Two Perspectives on Human-Centered Robotics
Ronald C. Arkin
College of Computing
Georgia Institute of Technology
In this presentation, I will describe two different ways in which humans can be engaged with robotic systems. The first deals with enabling users, particularly military personnel, to easily specify and execute multiagent robotic missions using the MissionLab software system developed at Georgia Tech. This ongoing research has been supported under 7 different DARPA programs since 1994. Multiple usability studies have been conducted to validate and refine our approach.
The second perspective is concerned with engaging users directly with robots. The approach is derived from ethological models of canine and human behavior and has been implemented within Sony's entertainment robots, including both AIBO (dog-like) and SDR (humanoid) in joint work since 1997 with Sony's Digital Creatures Laboratory.
Ronald C. Arkin received the B.S. Degree from the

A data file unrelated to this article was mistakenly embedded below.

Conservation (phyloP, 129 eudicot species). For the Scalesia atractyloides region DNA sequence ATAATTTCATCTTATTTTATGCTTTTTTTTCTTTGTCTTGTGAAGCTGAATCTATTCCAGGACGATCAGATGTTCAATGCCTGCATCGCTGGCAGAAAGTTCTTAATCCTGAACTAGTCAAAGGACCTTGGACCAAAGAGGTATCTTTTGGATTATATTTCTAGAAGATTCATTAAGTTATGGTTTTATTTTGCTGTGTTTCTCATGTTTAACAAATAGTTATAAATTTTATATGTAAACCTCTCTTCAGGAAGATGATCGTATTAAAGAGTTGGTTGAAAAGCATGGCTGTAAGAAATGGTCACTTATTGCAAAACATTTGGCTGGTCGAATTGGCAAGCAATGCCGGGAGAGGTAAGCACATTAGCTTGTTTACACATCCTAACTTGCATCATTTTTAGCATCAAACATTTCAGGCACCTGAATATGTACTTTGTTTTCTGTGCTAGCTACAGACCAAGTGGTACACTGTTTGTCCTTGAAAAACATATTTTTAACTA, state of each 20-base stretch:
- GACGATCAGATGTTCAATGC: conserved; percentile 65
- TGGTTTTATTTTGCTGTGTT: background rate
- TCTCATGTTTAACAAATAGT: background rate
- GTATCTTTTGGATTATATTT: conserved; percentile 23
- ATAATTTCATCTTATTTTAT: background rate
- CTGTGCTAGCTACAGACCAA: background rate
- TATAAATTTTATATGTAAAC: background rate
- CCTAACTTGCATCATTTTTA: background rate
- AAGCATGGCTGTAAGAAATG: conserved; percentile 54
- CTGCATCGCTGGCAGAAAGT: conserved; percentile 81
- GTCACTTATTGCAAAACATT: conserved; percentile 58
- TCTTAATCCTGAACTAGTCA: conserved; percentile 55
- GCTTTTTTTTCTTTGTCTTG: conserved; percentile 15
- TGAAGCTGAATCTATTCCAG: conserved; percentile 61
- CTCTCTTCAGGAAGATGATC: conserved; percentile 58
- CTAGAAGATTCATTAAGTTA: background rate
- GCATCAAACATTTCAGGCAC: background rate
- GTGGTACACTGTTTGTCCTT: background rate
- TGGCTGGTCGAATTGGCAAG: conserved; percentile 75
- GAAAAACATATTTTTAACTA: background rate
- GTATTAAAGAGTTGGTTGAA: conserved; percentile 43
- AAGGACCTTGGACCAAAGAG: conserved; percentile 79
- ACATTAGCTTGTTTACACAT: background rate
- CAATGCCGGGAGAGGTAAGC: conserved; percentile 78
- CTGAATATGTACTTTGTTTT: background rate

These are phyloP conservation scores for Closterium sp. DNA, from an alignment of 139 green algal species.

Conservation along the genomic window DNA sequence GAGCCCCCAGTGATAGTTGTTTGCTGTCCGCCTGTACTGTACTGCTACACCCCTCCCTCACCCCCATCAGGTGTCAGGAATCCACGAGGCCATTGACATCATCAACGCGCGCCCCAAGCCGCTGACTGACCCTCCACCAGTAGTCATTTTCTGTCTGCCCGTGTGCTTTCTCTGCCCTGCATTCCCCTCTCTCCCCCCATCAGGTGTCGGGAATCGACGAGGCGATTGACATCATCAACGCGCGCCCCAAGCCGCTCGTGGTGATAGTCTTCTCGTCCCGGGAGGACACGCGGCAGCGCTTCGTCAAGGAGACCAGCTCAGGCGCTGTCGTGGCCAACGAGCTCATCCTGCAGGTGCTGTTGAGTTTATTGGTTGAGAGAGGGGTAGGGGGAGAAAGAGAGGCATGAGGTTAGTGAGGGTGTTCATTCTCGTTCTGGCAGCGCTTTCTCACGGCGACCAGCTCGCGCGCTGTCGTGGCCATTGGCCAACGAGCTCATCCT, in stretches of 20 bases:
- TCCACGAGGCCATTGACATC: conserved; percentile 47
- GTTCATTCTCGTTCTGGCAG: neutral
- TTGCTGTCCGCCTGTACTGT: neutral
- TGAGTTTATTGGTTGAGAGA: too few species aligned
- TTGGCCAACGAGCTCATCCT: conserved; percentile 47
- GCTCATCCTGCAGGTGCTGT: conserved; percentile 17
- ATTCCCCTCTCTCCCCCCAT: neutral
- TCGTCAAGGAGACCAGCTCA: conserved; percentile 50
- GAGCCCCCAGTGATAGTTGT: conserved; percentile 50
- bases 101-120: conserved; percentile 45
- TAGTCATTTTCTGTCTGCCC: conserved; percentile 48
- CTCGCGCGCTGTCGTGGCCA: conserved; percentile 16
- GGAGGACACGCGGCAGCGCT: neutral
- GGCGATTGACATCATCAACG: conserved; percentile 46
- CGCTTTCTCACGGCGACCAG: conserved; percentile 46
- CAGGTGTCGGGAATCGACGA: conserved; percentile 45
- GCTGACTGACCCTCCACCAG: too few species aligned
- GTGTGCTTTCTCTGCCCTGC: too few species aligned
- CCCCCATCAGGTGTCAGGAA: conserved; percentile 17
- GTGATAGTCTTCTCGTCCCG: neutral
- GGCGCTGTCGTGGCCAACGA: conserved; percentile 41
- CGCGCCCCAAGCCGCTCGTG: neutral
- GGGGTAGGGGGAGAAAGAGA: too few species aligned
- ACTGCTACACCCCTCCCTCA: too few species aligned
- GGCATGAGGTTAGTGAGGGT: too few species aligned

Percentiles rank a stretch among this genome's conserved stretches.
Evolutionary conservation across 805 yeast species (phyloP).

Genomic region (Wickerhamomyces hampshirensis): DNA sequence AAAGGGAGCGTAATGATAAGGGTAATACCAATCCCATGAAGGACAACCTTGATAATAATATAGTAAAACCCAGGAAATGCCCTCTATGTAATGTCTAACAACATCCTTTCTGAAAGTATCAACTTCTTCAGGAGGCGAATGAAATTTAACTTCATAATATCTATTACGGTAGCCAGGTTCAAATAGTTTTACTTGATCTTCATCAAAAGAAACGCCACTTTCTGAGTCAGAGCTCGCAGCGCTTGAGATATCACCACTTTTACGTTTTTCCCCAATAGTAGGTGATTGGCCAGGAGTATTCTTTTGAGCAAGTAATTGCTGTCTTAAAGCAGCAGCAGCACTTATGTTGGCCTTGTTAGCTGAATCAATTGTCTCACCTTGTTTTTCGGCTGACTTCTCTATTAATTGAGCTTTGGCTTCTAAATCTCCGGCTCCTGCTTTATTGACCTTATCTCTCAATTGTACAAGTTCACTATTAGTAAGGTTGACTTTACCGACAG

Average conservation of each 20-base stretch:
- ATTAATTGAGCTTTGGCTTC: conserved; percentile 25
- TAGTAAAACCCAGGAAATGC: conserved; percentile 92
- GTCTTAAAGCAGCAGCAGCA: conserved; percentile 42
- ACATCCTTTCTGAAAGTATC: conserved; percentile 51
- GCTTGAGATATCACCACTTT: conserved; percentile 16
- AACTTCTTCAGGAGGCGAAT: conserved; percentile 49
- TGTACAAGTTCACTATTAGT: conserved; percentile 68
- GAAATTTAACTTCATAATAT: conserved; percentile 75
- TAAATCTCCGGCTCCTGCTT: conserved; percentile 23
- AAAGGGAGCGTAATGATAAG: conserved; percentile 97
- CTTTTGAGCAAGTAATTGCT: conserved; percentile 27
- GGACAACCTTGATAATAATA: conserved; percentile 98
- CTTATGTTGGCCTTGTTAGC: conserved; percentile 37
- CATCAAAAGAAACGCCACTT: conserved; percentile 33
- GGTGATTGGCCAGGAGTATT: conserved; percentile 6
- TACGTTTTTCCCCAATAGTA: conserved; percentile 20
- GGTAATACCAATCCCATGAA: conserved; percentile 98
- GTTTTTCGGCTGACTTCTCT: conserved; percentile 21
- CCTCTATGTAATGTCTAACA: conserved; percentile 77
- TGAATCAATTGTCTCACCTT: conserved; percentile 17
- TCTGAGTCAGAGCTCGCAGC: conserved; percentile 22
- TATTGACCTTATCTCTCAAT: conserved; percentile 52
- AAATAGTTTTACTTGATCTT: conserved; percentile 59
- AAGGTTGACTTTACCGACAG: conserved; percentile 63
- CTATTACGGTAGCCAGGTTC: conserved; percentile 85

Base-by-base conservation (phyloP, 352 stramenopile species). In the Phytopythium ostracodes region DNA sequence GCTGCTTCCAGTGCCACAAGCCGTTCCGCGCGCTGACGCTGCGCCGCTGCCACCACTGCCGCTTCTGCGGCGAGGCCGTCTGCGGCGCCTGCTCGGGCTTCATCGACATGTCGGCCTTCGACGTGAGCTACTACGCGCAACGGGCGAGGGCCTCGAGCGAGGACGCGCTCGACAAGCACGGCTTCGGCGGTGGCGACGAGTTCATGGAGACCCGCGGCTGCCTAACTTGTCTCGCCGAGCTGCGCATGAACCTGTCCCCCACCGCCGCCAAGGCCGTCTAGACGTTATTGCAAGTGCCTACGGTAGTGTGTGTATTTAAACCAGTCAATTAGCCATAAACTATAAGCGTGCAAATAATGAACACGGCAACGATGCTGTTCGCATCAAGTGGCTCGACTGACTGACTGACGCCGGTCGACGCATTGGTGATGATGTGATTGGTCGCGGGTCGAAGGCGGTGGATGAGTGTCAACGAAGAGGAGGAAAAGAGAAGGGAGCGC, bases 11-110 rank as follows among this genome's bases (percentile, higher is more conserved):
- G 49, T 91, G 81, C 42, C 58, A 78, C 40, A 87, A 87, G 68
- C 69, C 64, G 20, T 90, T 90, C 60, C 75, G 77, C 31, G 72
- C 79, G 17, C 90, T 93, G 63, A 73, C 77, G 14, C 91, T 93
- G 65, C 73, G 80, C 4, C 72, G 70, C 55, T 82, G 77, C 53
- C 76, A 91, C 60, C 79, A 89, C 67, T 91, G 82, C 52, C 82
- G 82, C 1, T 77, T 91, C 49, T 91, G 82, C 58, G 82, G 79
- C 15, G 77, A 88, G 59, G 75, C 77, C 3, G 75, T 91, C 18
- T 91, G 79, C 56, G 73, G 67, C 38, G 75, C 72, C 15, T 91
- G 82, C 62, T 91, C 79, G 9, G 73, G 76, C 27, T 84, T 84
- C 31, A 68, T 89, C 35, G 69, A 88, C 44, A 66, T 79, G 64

Dr. Arkin's research interests include behavior-based reactive control and action-oriented perception for mobile robots and unmanned aerial vehicles, hybrid deliberative/reactive software architectures, robot survivability, multiagent robotic systems, biorobotics, human-robot interaction, and learning in autonomous systems. He has over 110 technical publications in these areas. Prof. Arkin has written a textbook entitled Behavior-Based Robotics published by MIT Press in May 1998 and has co-edited (with G. Bekey) a book entitled Robot Colonies published by Kluwer in the Spring of 1997. Funding sources have included the National Science Foundation, DARPA, U.S. Army, Savannah River Technology Center, Honda R&D, C.S. Draper Laboratory, SAIC, and the Office of Naval Research. Dr. Arkin serves/served as an Associate Editor for IEEE Intelligent Systems and the Journal of Environmentally Conscious Manufacturing, as a member of the Editorial Boards of Autonomous Robots, Machine Intelligence and Robotic Control, and the Journal of Applied Intelligence and is the Series Editor for the MIT Press book series Intelligent Robotics and Autonomous Agents. He also serves/served as a consultant for several major companies in the area of intelligent robotic systems. Prof. Arkin was elected to serve consecutive 3 year terms on the Administrative Committee of the IEEE Robotics and Automation Society in both 1999 and 2002, and also serves on the National Science Foundation's Robotics Council. In 2001, he received the Outstanding Senior Faculty Research Award from the College of Computing at Georgia Tech. He is a Senior Member of the IEEE, and a member of AAAI and ACM.